New research from Monash University bee researcher Adrian Dyer could lead to improved artificial intelligence systems and computer programs for facial recognition.
Dr Dyer is one of Australia's leading bee experts and his latest research shows that honeybees can learn to recognise human faces even when seen from different viewpoints.
Dr Dyer said the research could be applied in the areas of new technology, particularly the development of imaging systems.
"What we have shown is that the bee brain, which contains less than 1 million neurons, is actually very good at learning to master complex tasks. Computer and imaging technology programmers who are working on solving complex visual recognition tasks using minimal hardware resources will find this research useful," Dr Dyer said.
"Most current artificial intelligence (AI) recognition systems perform poorly at reliably recognising faces from different viewpoints. However the bees have shown they can recognise novel views of rotated faces using a mechanism of interpolating or image averaging previously learnt views."
The findings show that despite the highly constrained neural resources of the insects (their brains are 0.01 per cent the size of the human brain) their ability has evolved so that they're able to process complex visual recognition tasks.
The researchers individually trained different groups of free flying bees with a sugar reward for making correct choices, or alternatively the bees were punished with a bitter tasting solution for incorrect choices. Faces were presented on a vertical screen and bees slowly learnt to fly to the correct target faces. Over the course of a day a bee brain learned a complex task, and then when tested in non-rewarded tests (to totally excluded cues like olfaction) only bees that had experience multiple views (e.g. faces at both 0° and 60°) were able to solve a novel rotational angle of 30°.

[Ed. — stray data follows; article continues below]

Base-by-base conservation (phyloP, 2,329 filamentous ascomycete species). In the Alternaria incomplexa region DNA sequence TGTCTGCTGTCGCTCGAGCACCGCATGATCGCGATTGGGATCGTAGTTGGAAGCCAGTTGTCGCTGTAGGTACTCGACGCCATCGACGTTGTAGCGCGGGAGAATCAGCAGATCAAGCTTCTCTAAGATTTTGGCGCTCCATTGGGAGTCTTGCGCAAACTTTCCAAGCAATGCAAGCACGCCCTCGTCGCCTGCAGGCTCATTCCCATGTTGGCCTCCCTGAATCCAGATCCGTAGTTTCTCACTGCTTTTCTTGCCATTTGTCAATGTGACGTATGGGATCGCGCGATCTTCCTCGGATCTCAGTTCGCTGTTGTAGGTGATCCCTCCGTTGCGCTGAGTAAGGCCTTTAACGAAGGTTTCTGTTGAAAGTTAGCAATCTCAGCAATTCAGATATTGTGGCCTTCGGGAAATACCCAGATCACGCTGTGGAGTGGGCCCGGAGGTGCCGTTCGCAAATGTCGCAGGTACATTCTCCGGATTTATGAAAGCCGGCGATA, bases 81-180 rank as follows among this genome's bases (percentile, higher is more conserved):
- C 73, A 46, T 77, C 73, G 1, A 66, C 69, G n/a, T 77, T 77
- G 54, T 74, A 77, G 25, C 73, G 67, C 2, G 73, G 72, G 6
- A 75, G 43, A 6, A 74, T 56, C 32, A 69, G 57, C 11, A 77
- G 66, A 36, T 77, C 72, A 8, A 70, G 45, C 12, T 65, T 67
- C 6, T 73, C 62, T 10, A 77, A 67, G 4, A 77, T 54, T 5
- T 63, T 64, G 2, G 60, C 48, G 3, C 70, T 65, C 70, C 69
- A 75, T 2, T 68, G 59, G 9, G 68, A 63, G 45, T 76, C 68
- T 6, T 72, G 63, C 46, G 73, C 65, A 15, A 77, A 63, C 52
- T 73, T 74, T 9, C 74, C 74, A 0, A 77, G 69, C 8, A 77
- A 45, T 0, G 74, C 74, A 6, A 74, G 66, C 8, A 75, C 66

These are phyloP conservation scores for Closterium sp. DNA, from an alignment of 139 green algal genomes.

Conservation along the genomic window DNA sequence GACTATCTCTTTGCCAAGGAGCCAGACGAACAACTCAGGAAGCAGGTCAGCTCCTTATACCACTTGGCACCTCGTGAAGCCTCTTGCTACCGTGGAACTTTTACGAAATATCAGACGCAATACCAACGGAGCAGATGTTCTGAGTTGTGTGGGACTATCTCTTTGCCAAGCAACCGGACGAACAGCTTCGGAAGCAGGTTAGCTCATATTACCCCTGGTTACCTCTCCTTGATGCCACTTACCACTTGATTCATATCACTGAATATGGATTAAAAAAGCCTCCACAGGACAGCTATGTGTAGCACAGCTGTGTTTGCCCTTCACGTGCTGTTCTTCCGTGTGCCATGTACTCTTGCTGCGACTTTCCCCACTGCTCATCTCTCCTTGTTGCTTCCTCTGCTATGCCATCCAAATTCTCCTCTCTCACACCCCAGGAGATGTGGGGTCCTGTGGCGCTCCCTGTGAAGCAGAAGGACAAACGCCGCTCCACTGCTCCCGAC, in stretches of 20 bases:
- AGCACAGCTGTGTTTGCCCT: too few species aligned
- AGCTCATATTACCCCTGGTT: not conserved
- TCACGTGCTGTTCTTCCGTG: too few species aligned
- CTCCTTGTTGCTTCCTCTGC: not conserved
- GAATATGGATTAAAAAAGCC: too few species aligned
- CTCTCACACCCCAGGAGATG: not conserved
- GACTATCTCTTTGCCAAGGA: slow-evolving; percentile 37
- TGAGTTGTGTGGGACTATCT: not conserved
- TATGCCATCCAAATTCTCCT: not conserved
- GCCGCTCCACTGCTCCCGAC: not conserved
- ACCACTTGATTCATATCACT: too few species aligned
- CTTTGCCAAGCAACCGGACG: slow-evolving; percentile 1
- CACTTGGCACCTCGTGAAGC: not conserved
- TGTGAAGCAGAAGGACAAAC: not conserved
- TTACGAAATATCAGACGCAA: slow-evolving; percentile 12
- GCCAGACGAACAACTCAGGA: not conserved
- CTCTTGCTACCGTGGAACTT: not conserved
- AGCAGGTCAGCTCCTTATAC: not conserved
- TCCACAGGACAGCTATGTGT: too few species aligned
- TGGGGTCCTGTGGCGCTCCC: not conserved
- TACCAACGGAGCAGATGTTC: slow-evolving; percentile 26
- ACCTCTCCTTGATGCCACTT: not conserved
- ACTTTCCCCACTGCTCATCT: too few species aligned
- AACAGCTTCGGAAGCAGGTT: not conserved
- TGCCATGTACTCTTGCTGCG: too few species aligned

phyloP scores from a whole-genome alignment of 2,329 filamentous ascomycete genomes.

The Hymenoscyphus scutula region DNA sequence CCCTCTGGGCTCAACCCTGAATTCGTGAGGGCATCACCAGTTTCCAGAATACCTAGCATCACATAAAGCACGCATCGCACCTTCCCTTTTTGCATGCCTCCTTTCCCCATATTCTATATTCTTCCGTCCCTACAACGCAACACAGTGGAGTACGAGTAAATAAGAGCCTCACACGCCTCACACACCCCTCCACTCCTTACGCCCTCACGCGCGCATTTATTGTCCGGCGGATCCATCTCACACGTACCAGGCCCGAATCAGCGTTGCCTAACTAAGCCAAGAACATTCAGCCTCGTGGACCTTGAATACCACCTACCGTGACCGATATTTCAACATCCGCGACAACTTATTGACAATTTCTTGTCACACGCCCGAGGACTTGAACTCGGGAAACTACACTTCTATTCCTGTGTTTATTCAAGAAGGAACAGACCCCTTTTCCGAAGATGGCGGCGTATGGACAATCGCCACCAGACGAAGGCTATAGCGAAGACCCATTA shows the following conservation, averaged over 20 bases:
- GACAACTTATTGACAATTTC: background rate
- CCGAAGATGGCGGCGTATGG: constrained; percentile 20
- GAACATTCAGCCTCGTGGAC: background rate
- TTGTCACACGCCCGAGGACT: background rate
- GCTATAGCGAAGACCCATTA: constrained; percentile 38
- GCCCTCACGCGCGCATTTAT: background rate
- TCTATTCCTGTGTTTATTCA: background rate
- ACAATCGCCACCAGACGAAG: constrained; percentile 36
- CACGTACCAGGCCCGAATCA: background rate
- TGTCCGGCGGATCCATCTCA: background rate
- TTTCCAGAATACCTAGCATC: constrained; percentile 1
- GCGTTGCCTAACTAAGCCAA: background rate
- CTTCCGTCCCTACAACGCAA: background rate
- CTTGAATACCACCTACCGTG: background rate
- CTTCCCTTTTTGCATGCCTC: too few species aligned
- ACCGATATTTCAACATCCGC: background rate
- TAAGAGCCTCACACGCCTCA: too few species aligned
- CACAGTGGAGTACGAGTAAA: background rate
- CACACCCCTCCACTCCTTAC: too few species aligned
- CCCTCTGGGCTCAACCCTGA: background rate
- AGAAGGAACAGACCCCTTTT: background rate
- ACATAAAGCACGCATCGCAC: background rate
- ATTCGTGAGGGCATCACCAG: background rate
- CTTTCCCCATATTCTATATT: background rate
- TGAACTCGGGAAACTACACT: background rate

Dr Dyer said the discovery helps to answer a fundamental question about how brains solve complex image rotational problems by either image averaging or mentally rotating previously learnt views.
"Bee brains clearly use image interpolation to solve the problem. In other words, bees that had learnt what a particular face looked like from two different viewpoints could then recognise a novel view of this target face. However, bees that had only learnt a single view could not recognise novel views," Dr Dyer said.
The study, performed over two years in Australia and Germany by Dr Dyer with the support of the US Air Force Office of Scientific Research (AFOSR), and Dr Quoc Vuong from Newcastle University UK, was published in the science journal PLoS ONE.
"The relationships between different components of the object often dramatically change when viewed from different angles but it is amazing to find the bees' brains have evolved clever mechanisms for problem solving which may help develop improved models for AI face recognition systems," Dr Dyer said.
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